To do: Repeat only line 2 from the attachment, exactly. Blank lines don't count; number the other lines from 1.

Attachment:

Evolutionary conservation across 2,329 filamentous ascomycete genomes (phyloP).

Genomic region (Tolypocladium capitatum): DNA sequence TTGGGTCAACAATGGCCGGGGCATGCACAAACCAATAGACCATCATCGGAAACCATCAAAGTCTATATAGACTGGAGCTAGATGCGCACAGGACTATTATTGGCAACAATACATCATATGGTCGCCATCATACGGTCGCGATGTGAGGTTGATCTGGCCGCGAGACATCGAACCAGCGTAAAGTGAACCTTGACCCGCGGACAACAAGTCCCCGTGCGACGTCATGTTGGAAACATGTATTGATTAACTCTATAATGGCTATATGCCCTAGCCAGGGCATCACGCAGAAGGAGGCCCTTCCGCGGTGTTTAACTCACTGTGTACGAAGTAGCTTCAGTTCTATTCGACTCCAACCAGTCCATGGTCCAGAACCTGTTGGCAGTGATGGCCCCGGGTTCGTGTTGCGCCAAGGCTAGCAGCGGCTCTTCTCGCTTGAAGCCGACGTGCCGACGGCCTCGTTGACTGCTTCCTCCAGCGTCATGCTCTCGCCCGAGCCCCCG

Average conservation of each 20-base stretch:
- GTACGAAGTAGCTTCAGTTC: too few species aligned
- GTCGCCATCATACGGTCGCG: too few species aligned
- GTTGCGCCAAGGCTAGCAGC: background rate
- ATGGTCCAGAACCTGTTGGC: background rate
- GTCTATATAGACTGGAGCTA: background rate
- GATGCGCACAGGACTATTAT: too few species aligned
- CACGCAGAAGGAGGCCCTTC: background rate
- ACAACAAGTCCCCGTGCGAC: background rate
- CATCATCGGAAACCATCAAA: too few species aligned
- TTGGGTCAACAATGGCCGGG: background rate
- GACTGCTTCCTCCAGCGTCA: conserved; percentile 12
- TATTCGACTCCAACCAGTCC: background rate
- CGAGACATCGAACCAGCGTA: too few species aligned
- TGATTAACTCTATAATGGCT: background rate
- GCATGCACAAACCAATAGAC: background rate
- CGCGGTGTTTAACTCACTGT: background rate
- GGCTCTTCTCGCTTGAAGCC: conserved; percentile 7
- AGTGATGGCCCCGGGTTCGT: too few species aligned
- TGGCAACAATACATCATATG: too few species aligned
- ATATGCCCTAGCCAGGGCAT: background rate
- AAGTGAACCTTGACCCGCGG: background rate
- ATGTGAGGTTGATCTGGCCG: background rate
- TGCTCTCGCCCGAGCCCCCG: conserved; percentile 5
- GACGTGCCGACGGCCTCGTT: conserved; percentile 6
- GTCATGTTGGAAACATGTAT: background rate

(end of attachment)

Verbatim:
Genomic region (Tolypocladium capitatum): DNA sequence TTGGGTCAACAATGGCCGGGGCATGCACAAACCAATAGACCATCATCGGAAACCATCAAAGTCTATATAGACTGGAGCTAGATGCGCACAGGACTATTATTGGCAACAATACATCATATGGTCGCCATCATACGGTCGCGATGTGAGGTTGATCTGGCCGCGAGACATCGAACCAGCGTAAAGTGAACCTTGACCCGCGGACAACAAGTCCCCGTGCGACGTCATGTTGGAAACATGTATTGATTAACTCTATAATGGCTATATGCCCTAGCCAGGGCATCACGCAGAAGGAGGCCCTTCCGCGGTGTTTAACTCACTGTGTACGAAGTAGCTTCAGTTCTATTCGACTCCAACCAGTCCATGGTCCAGAACCTGTTGGCAGTGATGGCCCCGGGTTCGTGTTGCGCCAAGGCTAGCAGCGGCTCTTCTCGCTTGAAGCCGACGTGCCGACGGCCTCGTTGACTGCTTCCTCCAGCGTCATGCTCTCGCCCGAGCCCCCG